Columbus (WCMH) – Looking at the Atlantic things are starting to heat up. One weakening wave that was Fiona, one strengthening Tropical Storm (Gaston), and another wave that requires close watching.
We are now entering into the peak period in the Atlantic Hurricane Season for the next 45 days, with the peak day being September 10th.
Right now using the “Spaghetti Plots” (below) for each one of these systems you can see the biggest storm, Gaston, has the lowest threat to land. Fiona, or what is left of it, will slide west, along the southern edge of a boundary to the north. The third wave, which has made quite a track from the African coast to the Lesser Antilles, but has still not formed a solid low.
Below is a look at Fiona, basically a cluster of t-storms, and the stretched boundary to the north. This system will continue to push west through the weekend.
Below is the wave south of the remnants of Fiona. This wave has pulsed back and forth between organization and basically the large cluster of storms it is right now.
Clearly, it is not a well organized storm right now, but as it continues to push west, it will bring good rains to the Antilles. An Air Force Hurricane Hunter plane investigated the storm today, and based on its findings, the Hurricane Center only has a 40% chance of development in the next 48 hours. The conditions in the area this wave is heading towards is only marginally conductive for storms.
However, as we head into the late week, the storms will enter into a much more favorable area for development. The Air Force Hurricane Hunter will continue to fly this storm the next few days. This system most likely requires the most watching as its the only system at this time that has any potential to impact the United States.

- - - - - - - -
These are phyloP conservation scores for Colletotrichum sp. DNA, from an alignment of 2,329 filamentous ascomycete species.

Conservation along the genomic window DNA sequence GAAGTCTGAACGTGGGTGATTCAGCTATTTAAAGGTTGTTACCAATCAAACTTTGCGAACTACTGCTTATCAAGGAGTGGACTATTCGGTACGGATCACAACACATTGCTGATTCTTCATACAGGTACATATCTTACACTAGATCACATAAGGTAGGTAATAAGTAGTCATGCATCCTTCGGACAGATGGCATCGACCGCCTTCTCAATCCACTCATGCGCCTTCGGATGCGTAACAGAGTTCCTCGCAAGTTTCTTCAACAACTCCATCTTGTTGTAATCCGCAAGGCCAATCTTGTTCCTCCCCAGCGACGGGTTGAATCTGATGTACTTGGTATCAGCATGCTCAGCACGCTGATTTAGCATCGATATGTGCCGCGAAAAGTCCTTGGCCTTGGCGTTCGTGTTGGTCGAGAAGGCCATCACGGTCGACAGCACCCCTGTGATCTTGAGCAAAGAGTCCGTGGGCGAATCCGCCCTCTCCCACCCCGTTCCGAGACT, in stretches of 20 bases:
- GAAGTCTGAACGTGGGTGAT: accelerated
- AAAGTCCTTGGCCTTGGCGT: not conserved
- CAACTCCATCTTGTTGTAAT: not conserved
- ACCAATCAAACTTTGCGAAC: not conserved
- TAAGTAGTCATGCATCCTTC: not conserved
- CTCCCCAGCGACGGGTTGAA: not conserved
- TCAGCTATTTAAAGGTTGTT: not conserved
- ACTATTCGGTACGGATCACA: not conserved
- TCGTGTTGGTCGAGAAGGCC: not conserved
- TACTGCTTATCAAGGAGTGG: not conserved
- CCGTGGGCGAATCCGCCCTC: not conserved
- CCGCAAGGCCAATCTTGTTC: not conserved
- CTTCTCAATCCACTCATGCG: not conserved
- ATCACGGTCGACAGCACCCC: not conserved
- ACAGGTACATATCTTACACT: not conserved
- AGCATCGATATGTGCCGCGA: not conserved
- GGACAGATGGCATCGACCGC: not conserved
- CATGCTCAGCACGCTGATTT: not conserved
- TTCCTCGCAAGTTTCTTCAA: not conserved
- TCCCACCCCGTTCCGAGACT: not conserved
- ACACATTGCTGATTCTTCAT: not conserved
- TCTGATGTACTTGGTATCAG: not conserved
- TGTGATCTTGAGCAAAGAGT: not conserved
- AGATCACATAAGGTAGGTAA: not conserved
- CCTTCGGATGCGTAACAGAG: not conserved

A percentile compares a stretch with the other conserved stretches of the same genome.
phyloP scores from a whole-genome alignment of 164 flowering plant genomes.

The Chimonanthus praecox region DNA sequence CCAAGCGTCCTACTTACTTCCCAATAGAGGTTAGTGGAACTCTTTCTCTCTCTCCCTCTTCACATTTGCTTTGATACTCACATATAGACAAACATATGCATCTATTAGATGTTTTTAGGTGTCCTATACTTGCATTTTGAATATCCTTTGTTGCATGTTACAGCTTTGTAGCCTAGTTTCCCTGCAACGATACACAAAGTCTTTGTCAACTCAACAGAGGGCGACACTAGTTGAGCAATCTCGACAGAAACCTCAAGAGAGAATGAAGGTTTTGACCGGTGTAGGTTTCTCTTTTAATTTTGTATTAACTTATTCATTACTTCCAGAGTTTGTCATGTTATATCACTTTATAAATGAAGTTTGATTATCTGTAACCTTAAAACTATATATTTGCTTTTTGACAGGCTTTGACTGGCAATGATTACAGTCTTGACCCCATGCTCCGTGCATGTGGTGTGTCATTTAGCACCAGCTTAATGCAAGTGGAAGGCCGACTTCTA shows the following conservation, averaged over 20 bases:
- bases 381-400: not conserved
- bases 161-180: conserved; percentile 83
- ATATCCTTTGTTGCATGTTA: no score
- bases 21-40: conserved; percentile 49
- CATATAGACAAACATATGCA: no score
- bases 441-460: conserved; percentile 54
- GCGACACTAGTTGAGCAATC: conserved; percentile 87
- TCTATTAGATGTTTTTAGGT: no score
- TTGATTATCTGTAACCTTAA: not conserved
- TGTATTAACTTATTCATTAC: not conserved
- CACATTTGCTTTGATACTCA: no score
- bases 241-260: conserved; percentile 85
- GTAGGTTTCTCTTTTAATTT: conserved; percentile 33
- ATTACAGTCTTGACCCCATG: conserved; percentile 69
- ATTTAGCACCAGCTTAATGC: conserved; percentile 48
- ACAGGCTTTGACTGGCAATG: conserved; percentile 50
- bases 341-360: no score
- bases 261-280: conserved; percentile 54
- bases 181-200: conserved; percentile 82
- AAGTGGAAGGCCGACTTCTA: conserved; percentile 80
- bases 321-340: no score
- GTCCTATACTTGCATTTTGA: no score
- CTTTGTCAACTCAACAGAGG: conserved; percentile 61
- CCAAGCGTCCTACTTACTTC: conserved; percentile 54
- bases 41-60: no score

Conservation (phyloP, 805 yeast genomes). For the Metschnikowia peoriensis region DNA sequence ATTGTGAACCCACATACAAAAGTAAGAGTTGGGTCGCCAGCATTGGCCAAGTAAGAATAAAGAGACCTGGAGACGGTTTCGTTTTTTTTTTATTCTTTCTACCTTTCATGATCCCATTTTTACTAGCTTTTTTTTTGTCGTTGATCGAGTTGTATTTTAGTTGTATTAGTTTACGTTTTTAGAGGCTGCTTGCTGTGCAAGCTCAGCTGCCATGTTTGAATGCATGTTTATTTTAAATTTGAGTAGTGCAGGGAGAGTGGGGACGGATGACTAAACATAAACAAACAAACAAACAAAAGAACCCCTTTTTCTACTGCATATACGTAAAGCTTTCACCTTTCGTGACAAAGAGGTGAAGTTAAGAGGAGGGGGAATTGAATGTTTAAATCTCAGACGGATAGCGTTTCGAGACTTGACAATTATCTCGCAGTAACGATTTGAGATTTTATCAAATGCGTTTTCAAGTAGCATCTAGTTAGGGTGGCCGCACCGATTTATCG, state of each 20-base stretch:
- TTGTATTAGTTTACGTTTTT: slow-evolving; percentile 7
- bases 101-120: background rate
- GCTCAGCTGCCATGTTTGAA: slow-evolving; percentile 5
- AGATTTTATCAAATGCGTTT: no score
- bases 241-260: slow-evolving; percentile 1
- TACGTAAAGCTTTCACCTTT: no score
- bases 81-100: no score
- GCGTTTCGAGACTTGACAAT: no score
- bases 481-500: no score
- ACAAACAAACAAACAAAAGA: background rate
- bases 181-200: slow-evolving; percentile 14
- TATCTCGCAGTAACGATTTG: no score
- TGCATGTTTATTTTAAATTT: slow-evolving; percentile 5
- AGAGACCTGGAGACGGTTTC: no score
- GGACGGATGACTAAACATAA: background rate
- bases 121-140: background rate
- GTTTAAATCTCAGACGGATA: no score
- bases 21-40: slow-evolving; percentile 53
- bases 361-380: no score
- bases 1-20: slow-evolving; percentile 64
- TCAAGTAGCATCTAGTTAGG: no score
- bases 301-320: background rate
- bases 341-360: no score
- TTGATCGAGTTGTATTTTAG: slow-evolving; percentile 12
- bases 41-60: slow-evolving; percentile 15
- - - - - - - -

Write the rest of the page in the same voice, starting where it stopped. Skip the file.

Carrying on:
Right now the National Hurricane Center has formation chances at 60% in the next 5 days. I have been monitoring this system closely, and most models are increasing the intensity of this system to a Tropical Storm or Cat 1 Hurricane by 120 hours (5 days). Stay tuned about this storm…
Finally, a close up look below of Tropical Storm Gaston.
Gaston has winds at 65mph as of Tuesday evening, and is forecast to become a Hurricane by the next update. This will make Gaston the 3rd Hurricane in the Atlantic this season, but should again continue to be no threat to land as it curves to the northwest.
Compared to the past few years…
- 2015 11 Tropical Storms, 4 became hurricanes
- 2014 8 Tropical Storms, 6 became hurricanes
- 2013 13 Tropical Storms, 2 became hurricanes
- 2012 19 Tropical Storms, 10 became hurricanes
- 2011 18 Tropical Storms, 6 became hurricanes
- 2010 19 Tropical Storms, 12 became hurricanes
By August 23rd, how many storms had formed each year?
- 2015 4
- 2014 3
- 2013 5
- 2012 10
- 2011 9
- 2010 4
I will continue to monitor the Tropics and post updates online. If you ever have questions about these storms, or anything else, drop me a line at firstname.lastname@example.org